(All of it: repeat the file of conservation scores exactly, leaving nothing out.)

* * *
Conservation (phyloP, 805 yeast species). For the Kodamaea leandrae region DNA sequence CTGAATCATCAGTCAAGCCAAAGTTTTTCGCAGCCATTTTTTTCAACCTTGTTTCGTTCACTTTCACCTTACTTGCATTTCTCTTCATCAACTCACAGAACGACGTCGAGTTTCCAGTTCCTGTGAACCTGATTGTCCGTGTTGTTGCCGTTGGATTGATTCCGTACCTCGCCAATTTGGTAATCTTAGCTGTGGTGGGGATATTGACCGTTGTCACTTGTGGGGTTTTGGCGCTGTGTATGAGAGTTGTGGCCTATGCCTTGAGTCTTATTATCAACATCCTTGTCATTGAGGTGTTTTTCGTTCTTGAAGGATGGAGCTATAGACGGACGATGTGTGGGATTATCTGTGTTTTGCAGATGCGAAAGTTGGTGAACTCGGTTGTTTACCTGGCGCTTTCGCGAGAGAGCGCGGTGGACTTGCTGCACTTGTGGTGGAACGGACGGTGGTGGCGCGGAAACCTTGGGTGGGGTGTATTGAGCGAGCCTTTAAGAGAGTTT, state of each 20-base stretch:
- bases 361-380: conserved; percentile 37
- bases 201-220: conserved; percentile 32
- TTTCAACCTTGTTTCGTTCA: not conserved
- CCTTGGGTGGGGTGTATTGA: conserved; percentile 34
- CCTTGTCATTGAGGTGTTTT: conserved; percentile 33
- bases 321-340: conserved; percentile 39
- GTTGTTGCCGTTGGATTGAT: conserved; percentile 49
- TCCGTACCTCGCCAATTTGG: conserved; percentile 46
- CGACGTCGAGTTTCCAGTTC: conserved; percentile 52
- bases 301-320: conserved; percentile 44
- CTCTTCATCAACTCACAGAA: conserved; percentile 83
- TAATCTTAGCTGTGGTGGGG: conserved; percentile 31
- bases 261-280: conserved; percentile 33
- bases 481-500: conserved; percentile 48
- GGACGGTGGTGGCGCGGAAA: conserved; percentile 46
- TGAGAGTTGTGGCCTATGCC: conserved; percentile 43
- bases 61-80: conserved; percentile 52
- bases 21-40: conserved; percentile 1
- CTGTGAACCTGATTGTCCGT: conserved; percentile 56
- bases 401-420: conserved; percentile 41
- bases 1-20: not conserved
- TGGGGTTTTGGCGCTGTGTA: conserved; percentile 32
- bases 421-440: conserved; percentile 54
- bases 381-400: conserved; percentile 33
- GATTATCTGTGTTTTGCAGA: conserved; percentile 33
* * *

Conservation (phyloP, 805 yeast species). For the Kodamaea leandrae region DNA sequence CTGAATCATCAGTCAAGCCAAAGTTTTTCGCAGCCATTTTTTTCAACCTTGTTTCGTTCACTTTCACCTTACTTGCATTTCTCTTCATCAACTCACAGAACGACGTCGAGTTTCCAGTTCCTGTGAACCTGATTGTCCGTGTTGTTGCCGTTGGATTGATTCCGTACCTCGCCAATTTGGTAATCTTAGCTGTGGTGGGGATATTGACCGTTGTCACTTGTGGGGTTTTGGCGCTGTGTATGAGAGTTGTGGCCTATGCCTTGAGTCTTATTATCAACATCCTTGTCATTGAGGTGTTTTTCGTTCTTGAAGGATGGAGCTATAGACGGACGATGTGTGGGATTATCTGTGTTTTGCAGATGCGAAAGTTGGTGAACTCGGTTGTTTACCTGGCGCTTTCGCGAGAGAGCGCGGTGGACTTGCTGCACTTGTGGTGGAACGGACGGTGGTGGCGCGGAAACCTTGGGTGGGGTGTATTGAGCGAGCCTTTAAGAGAGTTT, state of each 20-base stretch:
- bases 361-380: conserved; percentile 37
- bases 201-220: conserved; percentile 32
- TTTCAACCTTGTTTCGTTCA: not conserved
- CCTTGGGTGGGGTGTATTGA: conserved; percentile 34
- CCTTGTCATTGAGGTGTTTT: conserved; percentile 33
- bases 321-340: conserved; percentile 39
- GTTGTTGCCGTTGGATTGAT: conserved; percentile 49
- TCCGTACCTCGCCAATTTGG: conserved; percentile 46
- CGACGTCGAGTTTCCAGTTC: conserved; percentile 52
- bases 301-320: conserved; percentile 44
- CTCTTCATCAACTCACAGAA: conserved; percentile 83
- TAATCTTAGCTGTGGTGGGG: conserved; percentile 31
- bases 261-280: conserved; percentile 33
- bases 481-500: conserved; percentile 48
- GGACGGTGGTGGCGCGGAAA: conserved; percentile 46
- TGAGAGTTGTGGCCTATGCC: conserved; percentile 43
- bases 61-80: conserved; percentile 52
- bases 21-40: conserved; percentile 1
- CTGTGAACCTGATTGTCCGT: conserved; percentile 56
- bases 401-420: conserved; percentile 41
- bases 1-20: not conserved
- TGGGGTTTTGGCGCTGTGTA: conserved; percentile 32
- bases 421-440: conserved; percentile 54
- bases 381-400: conserved; percentile 33
- GATTATCTGTGTTTTGCAGA: conserved; percentile 33